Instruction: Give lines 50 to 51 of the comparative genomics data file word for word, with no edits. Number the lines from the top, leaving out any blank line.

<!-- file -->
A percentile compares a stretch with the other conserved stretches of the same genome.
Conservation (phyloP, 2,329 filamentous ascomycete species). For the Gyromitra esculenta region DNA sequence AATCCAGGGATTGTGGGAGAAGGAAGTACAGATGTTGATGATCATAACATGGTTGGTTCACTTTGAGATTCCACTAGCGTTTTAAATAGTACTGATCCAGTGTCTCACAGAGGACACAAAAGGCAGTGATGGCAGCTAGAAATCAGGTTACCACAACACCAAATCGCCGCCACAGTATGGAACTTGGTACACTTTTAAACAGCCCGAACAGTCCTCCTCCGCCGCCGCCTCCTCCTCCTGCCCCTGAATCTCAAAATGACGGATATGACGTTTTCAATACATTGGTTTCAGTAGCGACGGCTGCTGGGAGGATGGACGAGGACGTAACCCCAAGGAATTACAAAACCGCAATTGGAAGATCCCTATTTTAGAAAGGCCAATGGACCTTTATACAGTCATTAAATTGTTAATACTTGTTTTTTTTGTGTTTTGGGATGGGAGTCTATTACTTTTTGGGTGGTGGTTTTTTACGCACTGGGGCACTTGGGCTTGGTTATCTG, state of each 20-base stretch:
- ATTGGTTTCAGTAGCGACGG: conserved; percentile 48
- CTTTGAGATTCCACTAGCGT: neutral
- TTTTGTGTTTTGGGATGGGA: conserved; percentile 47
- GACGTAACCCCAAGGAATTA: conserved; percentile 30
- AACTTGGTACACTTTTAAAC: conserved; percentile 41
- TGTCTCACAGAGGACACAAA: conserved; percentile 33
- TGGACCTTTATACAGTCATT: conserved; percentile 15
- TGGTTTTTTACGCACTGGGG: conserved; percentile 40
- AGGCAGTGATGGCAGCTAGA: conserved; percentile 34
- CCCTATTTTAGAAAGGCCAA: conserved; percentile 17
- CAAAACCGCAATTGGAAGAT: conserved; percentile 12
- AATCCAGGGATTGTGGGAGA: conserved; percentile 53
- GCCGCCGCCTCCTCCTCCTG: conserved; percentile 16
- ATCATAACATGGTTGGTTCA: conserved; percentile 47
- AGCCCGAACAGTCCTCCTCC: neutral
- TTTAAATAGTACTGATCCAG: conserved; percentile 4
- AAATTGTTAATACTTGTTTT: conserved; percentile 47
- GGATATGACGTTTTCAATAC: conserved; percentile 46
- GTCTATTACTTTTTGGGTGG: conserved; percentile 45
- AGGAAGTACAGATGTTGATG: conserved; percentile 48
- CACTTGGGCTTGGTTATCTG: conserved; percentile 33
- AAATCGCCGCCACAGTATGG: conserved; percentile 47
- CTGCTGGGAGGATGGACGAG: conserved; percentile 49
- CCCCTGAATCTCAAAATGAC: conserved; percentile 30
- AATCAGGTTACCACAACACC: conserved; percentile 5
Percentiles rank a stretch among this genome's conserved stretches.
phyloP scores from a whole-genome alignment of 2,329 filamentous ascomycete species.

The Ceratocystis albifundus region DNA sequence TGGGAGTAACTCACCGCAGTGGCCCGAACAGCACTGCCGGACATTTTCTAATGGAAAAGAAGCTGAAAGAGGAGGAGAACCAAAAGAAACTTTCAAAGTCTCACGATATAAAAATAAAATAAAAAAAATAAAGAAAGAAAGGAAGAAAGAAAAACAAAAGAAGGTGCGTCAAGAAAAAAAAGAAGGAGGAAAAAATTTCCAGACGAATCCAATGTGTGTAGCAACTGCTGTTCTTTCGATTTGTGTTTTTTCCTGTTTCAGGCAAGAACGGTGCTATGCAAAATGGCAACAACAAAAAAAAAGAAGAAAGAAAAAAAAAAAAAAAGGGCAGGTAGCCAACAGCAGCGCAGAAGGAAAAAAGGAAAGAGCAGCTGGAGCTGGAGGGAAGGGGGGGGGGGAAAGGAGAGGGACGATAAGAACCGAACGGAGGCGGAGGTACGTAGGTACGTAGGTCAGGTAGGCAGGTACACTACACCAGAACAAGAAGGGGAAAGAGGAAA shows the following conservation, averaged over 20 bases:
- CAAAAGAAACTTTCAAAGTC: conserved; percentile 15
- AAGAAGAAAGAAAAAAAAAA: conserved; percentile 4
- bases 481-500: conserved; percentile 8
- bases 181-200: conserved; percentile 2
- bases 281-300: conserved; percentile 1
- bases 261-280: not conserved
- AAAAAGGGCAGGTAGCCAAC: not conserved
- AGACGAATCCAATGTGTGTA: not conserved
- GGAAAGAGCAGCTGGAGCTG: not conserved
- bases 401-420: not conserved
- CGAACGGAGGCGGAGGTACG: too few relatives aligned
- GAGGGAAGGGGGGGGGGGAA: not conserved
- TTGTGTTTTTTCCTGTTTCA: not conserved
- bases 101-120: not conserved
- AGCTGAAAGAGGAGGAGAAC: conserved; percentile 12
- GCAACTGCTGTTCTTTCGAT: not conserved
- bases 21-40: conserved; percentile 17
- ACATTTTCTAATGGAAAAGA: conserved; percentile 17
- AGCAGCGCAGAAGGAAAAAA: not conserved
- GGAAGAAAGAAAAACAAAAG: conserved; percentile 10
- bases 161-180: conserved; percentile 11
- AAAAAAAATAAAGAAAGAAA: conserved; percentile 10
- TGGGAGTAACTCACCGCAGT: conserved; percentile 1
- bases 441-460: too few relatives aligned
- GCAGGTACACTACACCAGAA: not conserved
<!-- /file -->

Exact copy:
- GGAAGAAAGAAAAACAAAAG: conserved; percentile 10
- bases 161-180: conserved; percentile 11